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Comments

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Notch Expands On 0x10c, Microsoft and Quantum Computing

bencoder Success Seems Unlikely (94 comments)

0x10c sounds like a game that geeks (like me) would make if they didn't have financial constraints. I doubt it will reach any kind of mass market appeal and the hoards of minecraft fans hanging on Notch's every word will probably be dissapointed. But I'm looking forward to it.

about a year ago
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WordPress To Accept Bitcoins

bencoder Re:Bitcoin will never (205 comments)

While that is the reason for waiting for a new block, note however, that nodes won't relay transactions that would cause a double spend. Therefore you would have to do the double spend at the exact same time.

If you can get a direct connection to the recieving nodes, so that the transactions only take one step to go from your machine to the receiving machine, you still have to be fast enough that the receiving machine won't see the first transaction on the network before you do your double spend. In practice, unless you are able to mine the next block(and therefore create a transaction to yourself with those coins, so that the double spent transactions will be invalidated), double spending is impractical. And you have to get away from the scene within a few minutes, impractical if you're buying a beer or fast food.

about a year and a half ago
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Single-Player Game Model 'Finished,' Says EA Exec

bencoder Re:guess I won't be buying many more games then... (439 comments)

I tend to disagree. I dislike movie-like setups (I'm a nosy person and keep bumping into "you're not supposed to be here" corners with blatant immersion-breaking obstacles blocking your way). OTOH, I love huge, open-ended single-player sandbox style games. A huge world with a lot to do and with freedom of choice what to do. Events unfold around you and you're often in the middle of things, but you may turn around and do other things if you choose so.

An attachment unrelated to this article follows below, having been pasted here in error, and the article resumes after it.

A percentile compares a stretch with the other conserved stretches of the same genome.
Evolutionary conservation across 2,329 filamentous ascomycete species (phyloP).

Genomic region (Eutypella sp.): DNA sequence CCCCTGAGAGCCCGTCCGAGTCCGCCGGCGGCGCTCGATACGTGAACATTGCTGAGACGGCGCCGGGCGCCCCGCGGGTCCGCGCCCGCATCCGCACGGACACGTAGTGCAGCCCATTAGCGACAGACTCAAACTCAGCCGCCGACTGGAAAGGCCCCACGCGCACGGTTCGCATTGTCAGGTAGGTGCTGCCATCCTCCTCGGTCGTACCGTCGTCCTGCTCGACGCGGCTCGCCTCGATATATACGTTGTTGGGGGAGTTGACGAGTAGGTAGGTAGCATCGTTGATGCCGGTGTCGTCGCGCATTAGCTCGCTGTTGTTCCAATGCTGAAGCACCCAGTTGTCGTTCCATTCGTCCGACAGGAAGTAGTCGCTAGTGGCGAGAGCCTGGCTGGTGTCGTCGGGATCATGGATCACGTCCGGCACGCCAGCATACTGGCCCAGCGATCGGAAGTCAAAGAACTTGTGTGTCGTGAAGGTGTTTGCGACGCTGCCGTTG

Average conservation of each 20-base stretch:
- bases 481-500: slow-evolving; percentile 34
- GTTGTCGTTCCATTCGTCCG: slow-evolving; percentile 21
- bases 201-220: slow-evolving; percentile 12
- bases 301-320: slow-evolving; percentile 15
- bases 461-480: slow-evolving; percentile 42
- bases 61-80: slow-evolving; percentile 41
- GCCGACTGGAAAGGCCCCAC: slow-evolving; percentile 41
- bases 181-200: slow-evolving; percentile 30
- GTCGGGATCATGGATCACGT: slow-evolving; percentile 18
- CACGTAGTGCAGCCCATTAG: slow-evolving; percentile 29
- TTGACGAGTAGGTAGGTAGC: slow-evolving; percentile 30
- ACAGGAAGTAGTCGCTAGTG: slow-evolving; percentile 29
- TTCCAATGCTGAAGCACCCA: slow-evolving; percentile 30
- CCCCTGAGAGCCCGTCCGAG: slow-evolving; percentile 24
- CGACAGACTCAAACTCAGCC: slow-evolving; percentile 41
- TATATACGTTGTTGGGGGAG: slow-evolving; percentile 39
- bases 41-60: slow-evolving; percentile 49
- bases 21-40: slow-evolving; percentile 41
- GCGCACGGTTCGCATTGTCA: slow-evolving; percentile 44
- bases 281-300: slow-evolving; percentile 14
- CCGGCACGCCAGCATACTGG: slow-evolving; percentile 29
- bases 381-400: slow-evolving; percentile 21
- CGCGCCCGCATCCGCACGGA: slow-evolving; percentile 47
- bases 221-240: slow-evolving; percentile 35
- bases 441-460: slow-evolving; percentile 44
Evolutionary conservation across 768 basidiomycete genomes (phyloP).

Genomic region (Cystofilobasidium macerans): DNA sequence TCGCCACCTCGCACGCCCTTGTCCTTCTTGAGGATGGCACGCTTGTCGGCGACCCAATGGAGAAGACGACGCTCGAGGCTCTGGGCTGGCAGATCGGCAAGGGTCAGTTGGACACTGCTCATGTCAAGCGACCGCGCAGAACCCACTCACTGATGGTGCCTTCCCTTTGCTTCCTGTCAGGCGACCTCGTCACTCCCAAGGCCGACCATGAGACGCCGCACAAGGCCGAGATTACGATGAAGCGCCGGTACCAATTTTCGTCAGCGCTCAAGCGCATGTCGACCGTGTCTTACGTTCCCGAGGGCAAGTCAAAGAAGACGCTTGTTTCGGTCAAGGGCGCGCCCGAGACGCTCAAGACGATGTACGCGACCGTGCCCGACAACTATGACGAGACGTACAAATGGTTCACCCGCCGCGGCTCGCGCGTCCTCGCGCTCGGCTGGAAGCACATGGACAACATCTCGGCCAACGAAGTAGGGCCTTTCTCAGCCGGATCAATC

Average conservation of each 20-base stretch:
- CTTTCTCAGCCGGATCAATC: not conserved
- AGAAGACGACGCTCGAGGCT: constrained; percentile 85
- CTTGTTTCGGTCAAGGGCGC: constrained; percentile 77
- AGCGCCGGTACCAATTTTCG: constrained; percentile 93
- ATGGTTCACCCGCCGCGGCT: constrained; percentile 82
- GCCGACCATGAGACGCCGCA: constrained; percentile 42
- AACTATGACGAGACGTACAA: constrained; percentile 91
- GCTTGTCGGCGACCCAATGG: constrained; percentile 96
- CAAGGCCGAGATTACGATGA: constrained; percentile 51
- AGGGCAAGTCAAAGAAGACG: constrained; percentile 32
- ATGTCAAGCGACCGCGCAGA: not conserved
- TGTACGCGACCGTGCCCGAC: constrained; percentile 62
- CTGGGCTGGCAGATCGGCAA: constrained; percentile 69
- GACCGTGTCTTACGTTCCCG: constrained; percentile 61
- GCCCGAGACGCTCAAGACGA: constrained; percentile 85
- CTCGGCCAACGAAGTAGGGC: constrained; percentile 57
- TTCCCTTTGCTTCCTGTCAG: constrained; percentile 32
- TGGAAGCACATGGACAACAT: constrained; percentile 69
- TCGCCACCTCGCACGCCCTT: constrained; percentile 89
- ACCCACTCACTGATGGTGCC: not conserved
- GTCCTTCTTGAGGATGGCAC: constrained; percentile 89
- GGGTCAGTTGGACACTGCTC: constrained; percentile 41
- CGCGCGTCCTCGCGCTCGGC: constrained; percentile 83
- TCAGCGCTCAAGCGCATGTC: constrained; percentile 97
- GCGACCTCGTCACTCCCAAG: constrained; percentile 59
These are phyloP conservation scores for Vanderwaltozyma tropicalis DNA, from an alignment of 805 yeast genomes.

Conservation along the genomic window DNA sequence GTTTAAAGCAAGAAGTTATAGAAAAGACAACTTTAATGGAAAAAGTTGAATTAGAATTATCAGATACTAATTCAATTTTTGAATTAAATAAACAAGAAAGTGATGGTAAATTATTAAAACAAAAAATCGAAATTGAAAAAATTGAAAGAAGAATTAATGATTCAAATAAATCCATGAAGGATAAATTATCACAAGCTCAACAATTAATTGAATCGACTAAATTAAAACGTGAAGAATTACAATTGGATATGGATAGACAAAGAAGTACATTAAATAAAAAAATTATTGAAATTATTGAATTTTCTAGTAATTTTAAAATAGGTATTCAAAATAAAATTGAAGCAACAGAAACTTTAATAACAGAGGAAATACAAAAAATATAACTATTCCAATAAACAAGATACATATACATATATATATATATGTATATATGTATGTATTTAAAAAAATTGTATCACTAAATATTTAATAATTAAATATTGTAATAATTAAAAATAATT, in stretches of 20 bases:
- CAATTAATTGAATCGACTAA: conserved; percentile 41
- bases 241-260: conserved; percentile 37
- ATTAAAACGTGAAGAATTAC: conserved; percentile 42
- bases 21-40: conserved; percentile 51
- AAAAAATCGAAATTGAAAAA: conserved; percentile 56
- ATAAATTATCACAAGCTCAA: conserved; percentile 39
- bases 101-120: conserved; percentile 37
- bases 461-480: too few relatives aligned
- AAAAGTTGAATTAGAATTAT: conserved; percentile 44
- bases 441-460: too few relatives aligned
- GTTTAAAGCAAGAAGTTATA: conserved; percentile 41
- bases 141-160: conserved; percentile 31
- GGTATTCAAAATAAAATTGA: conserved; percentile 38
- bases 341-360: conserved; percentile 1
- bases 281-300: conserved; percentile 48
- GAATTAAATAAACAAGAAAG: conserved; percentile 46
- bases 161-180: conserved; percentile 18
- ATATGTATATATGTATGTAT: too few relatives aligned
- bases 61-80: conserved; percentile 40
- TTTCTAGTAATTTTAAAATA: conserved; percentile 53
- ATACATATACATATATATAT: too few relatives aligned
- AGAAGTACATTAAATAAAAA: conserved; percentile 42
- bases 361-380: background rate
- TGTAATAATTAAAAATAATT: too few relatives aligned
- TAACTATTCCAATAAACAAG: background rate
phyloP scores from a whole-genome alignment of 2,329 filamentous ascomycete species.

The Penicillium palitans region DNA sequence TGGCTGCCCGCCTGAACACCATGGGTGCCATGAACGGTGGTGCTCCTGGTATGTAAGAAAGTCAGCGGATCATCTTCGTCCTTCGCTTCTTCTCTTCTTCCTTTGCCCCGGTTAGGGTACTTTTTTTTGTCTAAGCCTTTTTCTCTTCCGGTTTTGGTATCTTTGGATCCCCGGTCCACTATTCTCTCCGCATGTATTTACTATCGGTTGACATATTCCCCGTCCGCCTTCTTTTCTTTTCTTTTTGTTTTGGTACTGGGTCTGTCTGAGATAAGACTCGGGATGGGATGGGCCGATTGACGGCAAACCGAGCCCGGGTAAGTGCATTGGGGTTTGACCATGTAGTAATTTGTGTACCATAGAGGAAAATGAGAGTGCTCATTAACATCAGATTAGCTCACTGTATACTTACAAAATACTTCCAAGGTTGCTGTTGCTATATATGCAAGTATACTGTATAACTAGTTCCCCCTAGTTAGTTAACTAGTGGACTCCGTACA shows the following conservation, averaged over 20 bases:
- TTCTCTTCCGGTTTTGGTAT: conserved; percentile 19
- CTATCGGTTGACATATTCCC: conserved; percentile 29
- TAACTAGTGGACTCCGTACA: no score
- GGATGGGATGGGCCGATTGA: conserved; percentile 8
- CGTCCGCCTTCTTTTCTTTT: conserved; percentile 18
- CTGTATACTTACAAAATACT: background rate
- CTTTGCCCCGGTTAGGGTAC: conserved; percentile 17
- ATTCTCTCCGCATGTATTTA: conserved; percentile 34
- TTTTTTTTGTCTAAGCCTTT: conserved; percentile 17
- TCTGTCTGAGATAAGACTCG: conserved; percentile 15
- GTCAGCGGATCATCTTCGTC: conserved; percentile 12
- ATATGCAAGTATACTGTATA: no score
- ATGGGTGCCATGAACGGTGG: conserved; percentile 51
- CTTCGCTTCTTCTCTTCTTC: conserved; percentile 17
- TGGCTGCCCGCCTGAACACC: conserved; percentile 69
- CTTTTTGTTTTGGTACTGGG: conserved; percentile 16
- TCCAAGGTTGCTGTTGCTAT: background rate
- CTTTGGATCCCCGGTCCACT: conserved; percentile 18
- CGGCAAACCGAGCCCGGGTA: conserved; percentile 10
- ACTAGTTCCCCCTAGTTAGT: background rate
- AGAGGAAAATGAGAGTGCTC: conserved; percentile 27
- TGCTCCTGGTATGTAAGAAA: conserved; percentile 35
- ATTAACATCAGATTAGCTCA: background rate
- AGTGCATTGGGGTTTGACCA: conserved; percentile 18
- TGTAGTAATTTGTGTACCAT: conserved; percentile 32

Can you give some recommendations for games? There's minecraft, which I love, but I'd love to hear of any other games you could suggest.

more than 3 years ago
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Wikileaks Founder Arrested In London

bencoder Re:It wasn't rape! (1060 comments)

that article is from the 19th of November. Things have moved faster than you know.

Stephens, told AOL News today that Swedish prosecutors told him that Assange is wanted not for allegations of rape, as previously reported, but for something called "sex by surprise," which he said involves a fine of 5,000 kronor or about $715.

***

"We don't even know what 'sex by surprise' even means, and they haven't told us," Stephens said, just hours after Sweden's Supreme Court rejected Assange's bid to prevent an arrest order from being issued against him on allegations of sex crimes.

http://georgewashington2.blogspot.com/2010/12/sex-charges-and-arrest-warrant-against.html

more than 3 years ago
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Bitcoin Releases Version 0.3

bencoder Re:Where does the value come from? (491 comments)

Your requirements are rather onerous. Why don't you list ALL places where you can exchange USDGBP and what the current exchange rate is. It's just nonsense.

I've made a list, I probably haven't got all of them:

https://www.bitcoinexchange.com/
http://www.buybitcoins.com/
http://www.sellbitcoins.com/
http://www.bitcoin4cash.com/ (appears to be down)
https://www.bitcoinmarket.com/ (appears to be down)

The exchange rate normally hangs around 200BTC per USD. but the price has gone up recently because of the /. publicity.

This site used to offer exchange but not at the moment: http://newlibertystandard.wetpaint.com/page/Exchange+Rate

more than 3 years ago
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Bitcoin Releases Version 0.3

bencoder Re:Where does the value come from? (491 comments)

Well regardless of if you think bitcoins or worthless or not, they are currently trading at about 200 bitcoins per dollar. This is because, believe it or not, there is demand for bitcoins.